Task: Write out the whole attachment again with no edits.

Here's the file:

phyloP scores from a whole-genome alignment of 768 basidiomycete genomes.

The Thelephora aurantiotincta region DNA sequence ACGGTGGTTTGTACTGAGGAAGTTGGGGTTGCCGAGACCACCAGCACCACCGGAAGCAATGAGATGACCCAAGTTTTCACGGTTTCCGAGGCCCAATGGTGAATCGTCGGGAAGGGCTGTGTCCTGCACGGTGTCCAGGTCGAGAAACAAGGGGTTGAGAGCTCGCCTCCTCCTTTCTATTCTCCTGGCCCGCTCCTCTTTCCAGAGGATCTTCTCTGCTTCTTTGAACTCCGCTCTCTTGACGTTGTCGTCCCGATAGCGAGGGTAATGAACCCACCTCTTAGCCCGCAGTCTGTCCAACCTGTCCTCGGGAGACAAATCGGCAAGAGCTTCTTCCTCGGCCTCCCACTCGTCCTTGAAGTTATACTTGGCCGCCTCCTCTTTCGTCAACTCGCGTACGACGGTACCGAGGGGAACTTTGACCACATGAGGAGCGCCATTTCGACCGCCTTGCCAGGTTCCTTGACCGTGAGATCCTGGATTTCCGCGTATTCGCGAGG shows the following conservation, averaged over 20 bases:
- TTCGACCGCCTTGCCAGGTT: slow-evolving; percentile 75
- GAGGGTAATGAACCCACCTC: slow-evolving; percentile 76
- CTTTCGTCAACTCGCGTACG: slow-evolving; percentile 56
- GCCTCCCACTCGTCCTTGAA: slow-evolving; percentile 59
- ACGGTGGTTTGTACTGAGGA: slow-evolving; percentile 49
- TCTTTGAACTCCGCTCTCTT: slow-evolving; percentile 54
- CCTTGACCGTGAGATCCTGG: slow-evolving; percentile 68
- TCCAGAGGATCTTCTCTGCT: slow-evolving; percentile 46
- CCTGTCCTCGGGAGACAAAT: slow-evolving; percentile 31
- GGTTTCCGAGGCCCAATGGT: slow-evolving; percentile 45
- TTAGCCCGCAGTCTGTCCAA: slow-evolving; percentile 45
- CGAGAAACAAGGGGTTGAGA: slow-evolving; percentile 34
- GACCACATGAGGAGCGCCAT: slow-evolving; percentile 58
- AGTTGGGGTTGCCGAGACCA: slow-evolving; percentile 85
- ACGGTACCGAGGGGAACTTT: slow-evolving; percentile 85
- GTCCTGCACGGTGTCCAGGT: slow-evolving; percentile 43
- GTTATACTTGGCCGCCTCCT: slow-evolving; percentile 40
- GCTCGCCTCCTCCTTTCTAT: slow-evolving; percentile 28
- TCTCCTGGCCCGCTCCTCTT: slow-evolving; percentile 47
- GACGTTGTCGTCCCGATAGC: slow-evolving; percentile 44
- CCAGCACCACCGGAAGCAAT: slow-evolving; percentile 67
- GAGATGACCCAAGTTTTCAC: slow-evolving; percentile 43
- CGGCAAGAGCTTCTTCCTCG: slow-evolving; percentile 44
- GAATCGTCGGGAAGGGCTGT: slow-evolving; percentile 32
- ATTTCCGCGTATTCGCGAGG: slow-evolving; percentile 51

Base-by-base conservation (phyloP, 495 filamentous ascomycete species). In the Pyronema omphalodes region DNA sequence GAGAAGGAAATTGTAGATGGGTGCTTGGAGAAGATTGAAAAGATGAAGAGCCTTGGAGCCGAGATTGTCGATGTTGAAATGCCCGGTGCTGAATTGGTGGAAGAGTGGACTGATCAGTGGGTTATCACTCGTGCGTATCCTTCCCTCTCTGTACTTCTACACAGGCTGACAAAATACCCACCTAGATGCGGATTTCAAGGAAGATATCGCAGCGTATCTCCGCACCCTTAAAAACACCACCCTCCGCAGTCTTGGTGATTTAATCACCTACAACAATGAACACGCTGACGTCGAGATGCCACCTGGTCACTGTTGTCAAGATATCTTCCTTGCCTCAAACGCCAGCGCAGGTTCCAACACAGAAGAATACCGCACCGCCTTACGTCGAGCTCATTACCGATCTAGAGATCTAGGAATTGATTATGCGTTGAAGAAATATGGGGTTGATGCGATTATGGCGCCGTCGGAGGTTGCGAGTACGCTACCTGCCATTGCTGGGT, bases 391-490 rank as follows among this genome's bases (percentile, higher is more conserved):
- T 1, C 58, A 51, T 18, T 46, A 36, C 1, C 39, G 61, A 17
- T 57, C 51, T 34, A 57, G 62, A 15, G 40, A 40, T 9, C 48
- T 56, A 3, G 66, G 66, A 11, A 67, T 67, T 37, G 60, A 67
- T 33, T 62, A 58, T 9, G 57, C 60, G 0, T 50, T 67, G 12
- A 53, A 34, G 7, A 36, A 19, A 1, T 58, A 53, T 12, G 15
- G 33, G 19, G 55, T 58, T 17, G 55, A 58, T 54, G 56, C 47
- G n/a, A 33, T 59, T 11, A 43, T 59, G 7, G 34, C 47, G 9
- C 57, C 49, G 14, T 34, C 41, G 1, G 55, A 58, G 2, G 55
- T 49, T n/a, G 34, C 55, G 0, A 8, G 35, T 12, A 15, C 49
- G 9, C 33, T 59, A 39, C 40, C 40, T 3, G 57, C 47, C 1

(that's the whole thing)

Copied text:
phyloP scores from a whole-genome alignment of 768 basidiomycete genomes.

The Thelephora aurantiotincta region DNA sequence ACGGTGGTTTGTACTGAGGAAGTTGGGGTTGCCGAGACCACCAGCACCACCGGAAGCAATGAGATGACCCAAGTTTTCACGGTTTCCGAGGCCCAATGGTGAATCGTCGGGAAGGGCTGTGTCCTGCACGGTGTCCAGGTCGAGAAACAAGGGGTTGAGAGCTCGCCTCCTCCTTTCTATTCTCCTGGCCCGCTCCTCTTTCCAGAGGATCTTCTCTGCTTCTTTGAACTCCGCTCTCTTGACGTTGTCGTCCCGATAGCGAGGGTAATGAACCCACCTCTTAGCCCGCAGTCTGTCCAACCTGTCCTCGGGAGACAAATCGGCAAGAGCTTCTTCCTCGGCCTCCCACTCGTCCTTGAAGTTATACTTGGCCGCCTCCTCTTTCGTCAACTCGCGTACGACGGTACCGAGGGGAACTTTGACCACATGAGGAGCGCCATTTCGACCGCCTTGCCAGGTTCCTTGACCGTGAGATCCTGGATTTCCGCGTATTCGCGAGG shows the following conservation, averaged over 20 bases:
- TTCGACCGCCTTGCCAGGTT: slow-evolving; percentile 75
- GAGGGTAATGAACCCACCTC: slow-evolving; percentile 76
- CTTTCGTCAACTCGCGTACG: slow-evolving; percentile 56
- GCCTCCCACTCGTCCTTGAA: slow-evolving; percentile 59
- ACGGTGGTTTGTACTGAGGA: slow-evolving; percentile 49
- TCTTTGAACTCCGCTCTCTT: slow-evolving; percentile 54
- CCTTGACCGTGAGATCCTGG: slow-evolving; percentile 68
- TCCAGAGGATCTTCTCTGCT: slow-evolving; percentile 46
- CCTGTCCTCGGGAGACAAAT: slow-evolving; percentile 31
- GGTTTCCGAGGCCCAATGGT: slow-evolving; percentile 45
- TTAGCCCGCAGTCTGTCCAA: slow-evolving; percentile 45
- CGAGAAACAAGGGGTTGAGA: slow-evolving; percentile 34
- GACCACATGAGGAGCGCCAT: slow-evolving; percentile 58
- AGTTGGGGTTGCCGAGACCA: slow-evolving; percentile 85
- ACGGTACCGAGGGGAACTTT: slow-evolving; percentile 85
- GTCCTGCACGGTGTCCAGGT: slow-evolving; percentile 43
- GTTATACTTGGCCGCCTCCT: slow-evolving; percentile 40
- GCTCGCCTCCTCCTTTCTAT: slow-evolving; percentile 28
- TCTCCTGGCCCGCTCCTCTT: slow-evolving; percentile 47
- GACGTTGTCGTCCCGATAGC: slow-evolving; percentile 44
- CCAGCACCACCGGAAGCAAT: slow-evolving; percentile 67
- GAGATGACCCAAGTTTTCAC: slow-evolving; percentile 43
- CGGCAAGAGCTTCTTCCTCG: slow-evolving; percentile 44
- GAATCGTCGGGAAGGGCTGT: slow-evolving; percentile 32
- ATTTCCGCGTATTCGCGAGG: slow-evolving; percentile 51

Base-by-base conservation (phyloP, 495 filamentous ascomycete species). In the Pyronema omphalodes region DNA sequence GAGAAGGAAATTGTAGATGGGTGCTTGGAGAAGATTGAAAAGATGAAGAGCCTTGGAGCCGAGATTGTCGATGTTGAAATGCCCGGTGCTGAATTGGTGGAAGAGTGGACTGATCAGTGGGTTATCACTCGTGCGTATCCTTCCCTCTCTGTACTTCTACACAGGCTGACAAAATACCCACCTAGATGCGGATTTCAAGGAAGATATCGCAGCGTATCTCCGCACCCTTAAAAACACCACCCTCCGCAGTCTTGGTGATTTAATCACCTACAACAATGAACACGCTGACGTCGAGATGCCACCTGGTCACTGTTGTCAAGATATCTTCCTTGCCTCAAACGCCAGCGCAGGTTCCAACACAGAAGAATACCGCACCGCCTTACGTCGAGCTCATTACCGATCTAGAGATCTAGGAATTGATTATGCGTTGAAGAAATATGGGGTTGATGCGATTATGGCGCCGTCGGAGGTTGCGAGTACGCTACCTGCCATTGCTGGGT, bases 391-490 rank as follows among this genome's bases (percentile, higher is more conserved):
- T 1, C 58, A 51, T 18, T 46, A 36, C 1, C 39, G 61, A 17
- T 57, C 51, T 34, A 57, G 62, A 15, G 40, A 40, T 9, C 48
- T 56, A 3, G 66, G 66, A 11, A 67, T 67, T 37, G 60, A 67
- T 33, T 62, A 58, T 9, G 57, C 60, G 0, T 50, T 67, G 12
- A 53, A 34, G 7, A 36, A 19, A 1, T 58, A 53, T 12, G 15
- G 33, G 19, G 55, T 58, T 17, G 55, A 58, T 54, G 56, C 47
- G n/a, A 33, T 59, T 11, A 43, T 59, G 7, G 34, C 47, G 9
- C 57, C 49, G 14, T 34, C 41, G 1, G 55, A 58, G 2, G 55
- T 49, T n/a, G 34, C 55, G 0, A 8, G 35, T 12, A 15, C 49
- G 9, C 33, T 59, A 39, C 40, C 40, T 3, G 57, C 47, C 1